Does one do escrows the same in every state? What are the differences between the East and the West?
What is the purpose of an escrow?

Are there times one might not use an escrow? When?
Knowing what to expect in the way of closing costs when buying properties or selling them

How to calculate estimated expenses for a rental property
How to advertise for renters of properties
What are your rights if you own a property and are leasing it out?
What are the pros and costs of leasing out a property vs. doing a month-to-month rental?
What is the section 8 housing assistance program and when might it make sense to use it?
How do you screen rental applicants?
When is it time to get rid of a not too good, not too bad renter?
Are there any legal restrictions on who I can refuse to rent to?

Knowing what is required to make a contract legally enforceable in court
Knowing what is required on a deed to make it legally recorder able
Understanding the importance of the order of priority of different loans and liens

The landlord-tenant laws for your state and local area
What are easements and what do they mean to the property buyer/owner?
What are some of the ways to take title to a property and what are the ramifications of using different entities to do so?
Should you have different entities doing your property management than hold title to?own–your properties?
What sorts of things can you do to reduce the risk of being sued?
What can you do to reduce the chance of losing should you be sued?

Knowing about ?standard loans? such as those from conventional lenders
Knowing how to calculate loan payments for an amortized loan or at least where to go to get that information
Different ways to structure purchases to reduce the amount of cash to acquire the properties
How much it may cost for conventional loan fees
How long it might take to get a loan approved from a conventional lender and go through the escrow process
How does one find money sources other than institutional lenders?
What financing options make the most sense for long-term holding properties, for quick-turn over properties?

ABV ; How do my credit scores affect the types of loans I can get for real estate investing?

How to advertise for buyers of properties
What do prospective house buyers look for when they are looking for their new home?
What investors are looking for when they look at an investment property to buy

The income tax aspects of rental property ownership?both federal and state, possibly even local
What are 1031 exchanges, what they do, when to use them, how to set them up, how they work
If there are any ways to reduce taxes when rapidly buying and selling properties for a profit

What kinds of insurance to get and what they might cost
How much it may cost for various real estate services:
appraiser?s fees
title work
escrow fees
pest control??termite??inspections
private building inspectors fees
cost for a certificate of occupancy in the local building department

How to negotiate with a property owner
How to negotiate in general?with suppliers, workers, authorities, neighbors, etc
What are your rights if you are leasing a property
What are paper, notes, mortgages, contracts for deed, and how does one figure the rate of return on them?
What is the effect of selling a note to somebody else ?with recourse? or ?without recourse??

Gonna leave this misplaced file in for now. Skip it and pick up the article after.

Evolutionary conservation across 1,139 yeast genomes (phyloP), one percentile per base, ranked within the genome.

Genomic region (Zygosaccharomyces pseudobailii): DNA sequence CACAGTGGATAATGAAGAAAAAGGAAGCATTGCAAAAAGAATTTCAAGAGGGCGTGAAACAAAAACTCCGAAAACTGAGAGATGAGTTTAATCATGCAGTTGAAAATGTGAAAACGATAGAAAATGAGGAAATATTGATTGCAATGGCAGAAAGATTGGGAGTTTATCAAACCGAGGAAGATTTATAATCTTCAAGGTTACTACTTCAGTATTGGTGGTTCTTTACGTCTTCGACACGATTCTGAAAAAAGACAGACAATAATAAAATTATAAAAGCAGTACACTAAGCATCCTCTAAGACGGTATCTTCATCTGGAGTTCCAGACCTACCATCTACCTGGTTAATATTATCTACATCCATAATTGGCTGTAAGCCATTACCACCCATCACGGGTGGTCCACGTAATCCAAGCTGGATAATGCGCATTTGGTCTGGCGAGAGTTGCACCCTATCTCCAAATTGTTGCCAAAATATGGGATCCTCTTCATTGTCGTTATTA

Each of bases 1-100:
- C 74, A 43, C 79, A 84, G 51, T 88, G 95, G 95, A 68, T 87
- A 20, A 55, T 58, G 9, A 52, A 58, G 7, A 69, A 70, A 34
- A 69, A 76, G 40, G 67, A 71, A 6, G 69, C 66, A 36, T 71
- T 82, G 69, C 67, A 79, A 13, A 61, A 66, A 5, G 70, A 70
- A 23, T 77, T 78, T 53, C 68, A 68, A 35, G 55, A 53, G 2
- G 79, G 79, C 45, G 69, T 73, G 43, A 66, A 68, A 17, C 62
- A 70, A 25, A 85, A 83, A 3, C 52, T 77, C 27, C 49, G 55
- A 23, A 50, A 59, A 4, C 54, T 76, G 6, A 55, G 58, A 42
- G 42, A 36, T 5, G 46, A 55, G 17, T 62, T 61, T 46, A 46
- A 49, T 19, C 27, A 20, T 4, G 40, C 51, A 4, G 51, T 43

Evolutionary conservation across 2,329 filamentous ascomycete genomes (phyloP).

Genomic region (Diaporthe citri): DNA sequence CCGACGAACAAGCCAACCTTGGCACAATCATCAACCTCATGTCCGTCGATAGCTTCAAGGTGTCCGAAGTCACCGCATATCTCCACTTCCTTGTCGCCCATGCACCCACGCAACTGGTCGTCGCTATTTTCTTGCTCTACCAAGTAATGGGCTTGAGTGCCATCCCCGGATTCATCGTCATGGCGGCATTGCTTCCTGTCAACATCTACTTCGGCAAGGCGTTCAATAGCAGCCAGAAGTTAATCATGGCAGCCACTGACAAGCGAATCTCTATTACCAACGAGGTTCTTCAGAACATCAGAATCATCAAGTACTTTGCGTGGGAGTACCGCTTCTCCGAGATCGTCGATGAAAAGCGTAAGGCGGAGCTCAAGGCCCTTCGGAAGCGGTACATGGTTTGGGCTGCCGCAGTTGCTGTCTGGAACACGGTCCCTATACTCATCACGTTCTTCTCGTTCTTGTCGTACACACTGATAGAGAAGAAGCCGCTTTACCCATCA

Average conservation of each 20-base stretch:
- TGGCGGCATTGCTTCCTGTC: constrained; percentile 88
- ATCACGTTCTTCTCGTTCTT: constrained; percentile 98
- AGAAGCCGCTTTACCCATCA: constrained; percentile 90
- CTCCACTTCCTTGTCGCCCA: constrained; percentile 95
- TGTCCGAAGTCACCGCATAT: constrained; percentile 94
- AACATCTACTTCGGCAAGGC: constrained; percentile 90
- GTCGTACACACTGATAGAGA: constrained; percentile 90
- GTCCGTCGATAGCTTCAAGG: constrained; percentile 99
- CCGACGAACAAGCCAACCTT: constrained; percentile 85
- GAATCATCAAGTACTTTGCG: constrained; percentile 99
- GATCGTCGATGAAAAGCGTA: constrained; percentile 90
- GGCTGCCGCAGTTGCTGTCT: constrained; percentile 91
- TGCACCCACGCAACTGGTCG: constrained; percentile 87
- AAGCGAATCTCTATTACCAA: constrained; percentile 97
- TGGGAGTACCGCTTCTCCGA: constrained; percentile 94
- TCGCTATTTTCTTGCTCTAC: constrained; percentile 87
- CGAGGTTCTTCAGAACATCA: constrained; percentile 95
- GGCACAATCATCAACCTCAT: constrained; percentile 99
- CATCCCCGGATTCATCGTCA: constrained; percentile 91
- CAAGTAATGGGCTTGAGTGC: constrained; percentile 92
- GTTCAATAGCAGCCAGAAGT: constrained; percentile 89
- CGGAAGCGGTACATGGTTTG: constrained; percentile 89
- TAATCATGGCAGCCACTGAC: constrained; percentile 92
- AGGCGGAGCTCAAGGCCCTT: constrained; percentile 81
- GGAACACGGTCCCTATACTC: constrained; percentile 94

What about paying down loans early, is that a good idea or why not?what are the considerations?
How does one find investors to whom to resell good deal properties?
Gee, is there anything else I should know about real estate investing?
Well, as I said, some may not be necessary for everybody. But all of these seem important to me. And I am sure you will be thinking of things to add to this list that are important to you. I encourage you to do. Then study up so you know what you are doing before you start paying out your hard-earned money for investment real estate.
Good InvestingRon Starr*******

Sorry, I can’t find the third one on my computer right now. The search function seems to not be working properly. Sorry about that. At least you got two out of three.

Good Investing********Ron Starr****************

Re: Help- scared to get started. - Posted by Rick in Erie

Posted by Rick in Erie on April 03, 2003 at 21:55:56:

Best advice I can give is to get over the anxiety…just do it. Everything is scarier to think about doing than it is to actually do. (I still remember how scared I was to tell my first tenant I wanted to raise their rent…she had no objection, and now I am making more money) I am also a newbie, I bought one flat last year, and just closed on a single family HUD home that I have moved into while I rehab. There is one great thing about being a bit paranoid…you will take your time and usually find better deals than those who just jump into it and buy the first deal they find. I would say…take your time, do your research first, and you will end up with better deals! If you miss out on a deal because you took to long…Oh Well! There are many out there! Hope this helped a little bit-------------Good luck and Good investing!----------Rick in Erie

Re: Help- scared to get started. - Posted by Lori

Posted by Lori on April 03, 2003 at 20:58:01:

Hi Joyce,
I am a newbie myself - haven’t even done a deal yet - so I can’t offer you any advice but I can say that I can relate. I REALLY want to get started in this business but am scared to death to start! I actually got on the phone yesterday and talked with an investor. That to me was a huge step forward! Little baby steps I guess!

Anyway…good luck and good investing. Sorry I couldn’t offer any advice!

I know its scary to get started. You just need a push from the best hands. I would advise you to check out UAE Off-Plan Real Estate and they will advise you the best !